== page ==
Sentiment for strike grows at Clarios Toledo battery plant as UAW withholds contract details

On Thursday, hundreds of workers at Clarios’s flagship US vehicle battery plant outside Toledo, Ohio, will be voting on a contract that the United Auto Workers union has not allowed them to see.

Anger is mounting among the rank and file who voted 99.9 percent to ratify a strike last week. Workers are upset after the UAW forced them to accept years of pay freezes, allowing the company to make massive amounts of money. According to company financial reports, Clarios made $1.6 billion in profits in 2022. Clarios, formerly Johnson Controls, is the world’s largest lead-acid battery producer and reportedly powers one-third of the world’s cars and trucks.

Clarios plant in Holland, Ohio

At midnight on April 18, when the contract expired, workers told the World Socialist Web Site the sentiment among workers on the shop floor was for an immediate strike. At the last minute, the UAW and company told workers a tentative agreement had been reached and called a snap ratification vote for this Thursday at 11:00 a.m.

However, one full week has passed and the UAW has refused to give workers access to the contract. The fact that the company and union bureaucracy are hiding the contents from workers shows it is a massive sellout. The reality is the company told the union what it wanted weeks or months ago, and the two parties have been conspiring against rank-and-file workers ever since. The WSWS called Local 12 for comment at 4:15 p.m. on Tuesday, but an automated voice machine indicated the office closes early each day, at 4:00 p.m.

Yesterday, the WSWS spoke with workers at the plant and informed them that workers at Dana, Stellantis Jeep, Clarios and several other auto parts plants in the Toledo area were building a citywide rank-and-file committee to unite workers on the shop floor, share information and plan common action. Reporters shared copies of the Toledo rank-and-file committee’s mission statement, A Call to Action to All Autoworkers, issued by Toledo parts workers in March.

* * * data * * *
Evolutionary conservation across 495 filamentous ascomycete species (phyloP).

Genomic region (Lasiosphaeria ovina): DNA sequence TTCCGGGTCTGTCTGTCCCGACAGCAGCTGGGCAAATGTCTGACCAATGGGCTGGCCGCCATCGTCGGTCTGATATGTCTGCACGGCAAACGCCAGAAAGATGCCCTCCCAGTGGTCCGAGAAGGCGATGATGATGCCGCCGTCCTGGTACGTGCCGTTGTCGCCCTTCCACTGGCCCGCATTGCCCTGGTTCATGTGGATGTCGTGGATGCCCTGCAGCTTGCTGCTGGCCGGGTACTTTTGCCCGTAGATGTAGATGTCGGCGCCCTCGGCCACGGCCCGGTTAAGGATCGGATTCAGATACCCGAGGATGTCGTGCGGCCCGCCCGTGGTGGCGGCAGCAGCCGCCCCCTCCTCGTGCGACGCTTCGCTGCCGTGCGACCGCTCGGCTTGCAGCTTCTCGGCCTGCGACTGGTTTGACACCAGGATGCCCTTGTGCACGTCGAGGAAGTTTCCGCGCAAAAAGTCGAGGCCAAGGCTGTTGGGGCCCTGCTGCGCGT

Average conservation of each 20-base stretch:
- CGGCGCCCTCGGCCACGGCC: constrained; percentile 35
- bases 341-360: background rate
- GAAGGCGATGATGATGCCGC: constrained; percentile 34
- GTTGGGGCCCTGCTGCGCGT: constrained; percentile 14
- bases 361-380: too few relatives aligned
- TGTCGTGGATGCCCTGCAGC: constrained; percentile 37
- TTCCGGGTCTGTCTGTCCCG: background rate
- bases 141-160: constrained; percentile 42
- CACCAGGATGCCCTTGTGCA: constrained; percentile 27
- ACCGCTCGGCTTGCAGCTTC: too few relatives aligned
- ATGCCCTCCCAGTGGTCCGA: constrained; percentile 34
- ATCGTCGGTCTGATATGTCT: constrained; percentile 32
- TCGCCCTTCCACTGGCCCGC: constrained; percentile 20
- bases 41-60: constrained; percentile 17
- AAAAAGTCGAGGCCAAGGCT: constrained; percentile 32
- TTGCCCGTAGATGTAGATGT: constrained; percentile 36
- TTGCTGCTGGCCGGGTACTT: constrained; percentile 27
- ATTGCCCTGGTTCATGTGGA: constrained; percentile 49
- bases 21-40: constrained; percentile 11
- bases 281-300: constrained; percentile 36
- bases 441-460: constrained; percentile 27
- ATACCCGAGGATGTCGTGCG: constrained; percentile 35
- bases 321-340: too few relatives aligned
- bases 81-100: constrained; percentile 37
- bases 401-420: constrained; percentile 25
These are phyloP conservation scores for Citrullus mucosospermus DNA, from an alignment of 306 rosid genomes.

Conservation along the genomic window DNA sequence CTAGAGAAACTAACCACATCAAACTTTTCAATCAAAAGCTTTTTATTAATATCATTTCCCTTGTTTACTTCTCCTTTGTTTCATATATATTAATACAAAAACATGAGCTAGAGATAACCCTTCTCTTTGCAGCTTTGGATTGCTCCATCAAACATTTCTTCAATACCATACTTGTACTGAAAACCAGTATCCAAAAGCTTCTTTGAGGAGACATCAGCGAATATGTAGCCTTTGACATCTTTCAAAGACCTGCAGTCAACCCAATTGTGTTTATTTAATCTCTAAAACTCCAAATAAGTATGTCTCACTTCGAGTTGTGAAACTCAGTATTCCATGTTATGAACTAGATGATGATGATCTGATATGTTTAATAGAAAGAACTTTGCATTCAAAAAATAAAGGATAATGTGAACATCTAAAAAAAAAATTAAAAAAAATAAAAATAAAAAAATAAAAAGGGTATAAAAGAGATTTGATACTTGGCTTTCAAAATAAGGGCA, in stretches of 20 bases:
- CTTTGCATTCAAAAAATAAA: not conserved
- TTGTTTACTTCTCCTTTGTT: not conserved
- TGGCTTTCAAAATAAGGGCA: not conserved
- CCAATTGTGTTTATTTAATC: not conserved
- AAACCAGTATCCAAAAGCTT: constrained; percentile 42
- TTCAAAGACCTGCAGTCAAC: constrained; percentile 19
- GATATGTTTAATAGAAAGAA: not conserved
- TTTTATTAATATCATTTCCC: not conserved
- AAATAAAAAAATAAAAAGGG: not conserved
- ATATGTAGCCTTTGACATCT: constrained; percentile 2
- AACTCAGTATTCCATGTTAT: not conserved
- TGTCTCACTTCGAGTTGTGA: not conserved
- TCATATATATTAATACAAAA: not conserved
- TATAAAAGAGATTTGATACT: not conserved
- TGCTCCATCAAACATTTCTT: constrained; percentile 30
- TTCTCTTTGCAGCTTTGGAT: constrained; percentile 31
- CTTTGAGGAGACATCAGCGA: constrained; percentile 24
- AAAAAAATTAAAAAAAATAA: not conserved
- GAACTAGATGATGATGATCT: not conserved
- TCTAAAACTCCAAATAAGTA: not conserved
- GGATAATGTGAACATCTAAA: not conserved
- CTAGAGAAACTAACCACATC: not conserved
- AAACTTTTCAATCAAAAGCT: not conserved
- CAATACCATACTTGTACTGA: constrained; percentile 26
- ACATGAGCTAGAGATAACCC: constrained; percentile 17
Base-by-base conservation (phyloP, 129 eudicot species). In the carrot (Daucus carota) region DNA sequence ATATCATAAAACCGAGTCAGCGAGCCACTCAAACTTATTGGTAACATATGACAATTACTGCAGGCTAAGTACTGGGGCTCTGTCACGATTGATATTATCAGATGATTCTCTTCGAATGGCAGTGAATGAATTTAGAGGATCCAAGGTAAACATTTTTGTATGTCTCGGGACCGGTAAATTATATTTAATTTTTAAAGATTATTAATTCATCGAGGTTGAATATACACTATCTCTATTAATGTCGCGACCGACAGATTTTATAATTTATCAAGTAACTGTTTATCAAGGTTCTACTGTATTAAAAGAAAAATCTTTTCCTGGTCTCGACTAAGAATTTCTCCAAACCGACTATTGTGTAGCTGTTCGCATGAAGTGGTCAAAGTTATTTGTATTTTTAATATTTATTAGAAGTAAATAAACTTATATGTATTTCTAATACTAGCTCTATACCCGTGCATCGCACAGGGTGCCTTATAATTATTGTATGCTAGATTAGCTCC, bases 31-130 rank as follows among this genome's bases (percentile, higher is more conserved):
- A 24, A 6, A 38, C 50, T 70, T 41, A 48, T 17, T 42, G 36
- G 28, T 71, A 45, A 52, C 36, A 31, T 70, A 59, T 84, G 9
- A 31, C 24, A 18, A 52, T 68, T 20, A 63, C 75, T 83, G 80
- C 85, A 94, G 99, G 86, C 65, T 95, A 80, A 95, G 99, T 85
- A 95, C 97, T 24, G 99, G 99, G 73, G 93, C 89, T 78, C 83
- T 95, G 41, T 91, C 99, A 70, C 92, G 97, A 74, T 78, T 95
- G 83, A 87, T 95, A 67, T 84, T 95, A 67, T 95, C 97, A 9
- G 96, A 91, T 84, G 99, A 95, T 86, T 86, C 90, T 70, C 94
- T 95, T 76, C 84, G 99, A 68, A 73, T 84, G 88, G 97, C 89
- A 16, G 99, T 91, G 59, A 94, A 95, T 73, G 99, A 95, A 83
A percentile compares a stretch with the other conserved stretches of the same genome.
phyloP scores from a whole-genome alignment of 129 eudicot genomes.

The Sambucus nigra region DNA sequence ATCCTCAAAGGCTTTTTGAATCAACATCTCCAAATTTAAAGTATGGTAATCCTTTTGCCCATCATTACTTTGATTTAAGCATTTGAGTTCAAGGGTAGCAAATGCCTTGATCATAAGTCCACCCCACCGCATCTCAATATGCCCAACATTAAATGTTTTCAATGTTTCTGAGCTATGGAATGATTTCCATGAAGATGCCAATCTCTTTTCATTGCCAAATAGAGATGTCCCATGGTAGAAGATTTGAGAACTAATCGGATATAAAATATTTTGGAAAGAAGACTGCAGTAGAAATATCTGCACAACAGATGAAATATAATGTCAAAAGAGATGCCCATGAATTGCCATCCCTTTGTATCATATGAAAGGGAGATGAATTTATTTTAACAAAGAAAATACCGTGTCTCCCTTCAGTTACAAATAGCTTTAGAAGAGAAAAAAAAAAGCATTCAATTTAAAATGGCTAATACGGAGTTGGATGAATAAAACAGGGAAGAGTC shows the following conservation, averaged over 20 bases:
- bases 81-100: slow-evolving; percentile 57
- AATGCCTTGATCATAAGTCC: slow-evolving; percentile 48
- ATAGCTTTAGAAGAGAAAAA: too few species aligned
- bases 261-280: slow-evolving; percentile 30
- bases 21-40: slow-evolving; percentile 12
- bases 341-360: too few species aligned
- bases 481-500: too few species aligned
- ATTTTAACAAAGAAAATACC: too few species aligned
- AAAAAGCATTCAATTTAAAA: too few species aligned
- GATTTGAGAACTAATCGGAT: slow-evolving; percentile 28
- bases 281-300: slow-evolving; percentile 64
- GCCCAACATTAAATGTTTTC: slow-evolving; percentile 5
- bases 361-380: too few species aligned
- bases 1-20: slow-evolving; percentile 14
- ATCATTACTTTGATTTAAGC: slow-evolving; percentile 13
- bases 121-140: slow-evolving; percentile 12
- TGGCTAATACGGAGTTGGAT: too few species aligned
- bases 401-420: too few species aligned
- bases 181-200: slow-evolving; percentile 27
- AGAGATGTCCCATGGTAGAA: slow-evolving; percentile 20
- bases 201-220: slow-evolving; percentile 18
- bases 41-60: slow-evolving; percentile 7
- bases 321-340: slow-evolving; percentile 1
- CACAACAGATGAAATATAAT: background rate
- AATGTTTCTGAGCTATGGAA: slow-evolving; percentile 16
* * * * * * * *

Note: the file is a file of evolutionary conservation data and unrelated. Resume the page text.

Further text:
“You know as much [about the tentative agreement] as I do,” a younger worker said at the Clarios plant Tuesday. “We haven’t been told anything! We are all voting no. Everyone, show up Thursday to vote no!”

Another worker said workers deserve massive pay increases—in the area of 50 percent to 100 percent immediately—since “Clarios made $9 billion in revenue last year.” Workers also need cost-of-living adjustments in any contract, since inflation is growing by 10 percent per year, and the rising cost of food, gas, rent and other necessities is making it next to impossible to get by.

Another Clarios worker with years of experience told the WSWS, “This situation is messed up. The UAW hasn’t said anything. That means it’s a bad deal. Last Wednesday the UAW had a meeting, and they said they couldn’t tell us anything. We asked what they were negotiating over, and the UAW said they couldn’t tell us that because they’re still talking to the company. So, they’ll tell everything to the company but not to us? That doesn’t sound good!”

A worker with over 20 years said, “I have seen this happen over and over again. Every time, the UAW tries to force through a sellout. And that's what they’re trying to do here. We haven’t had a pay raise in years. They are cutting our pay.”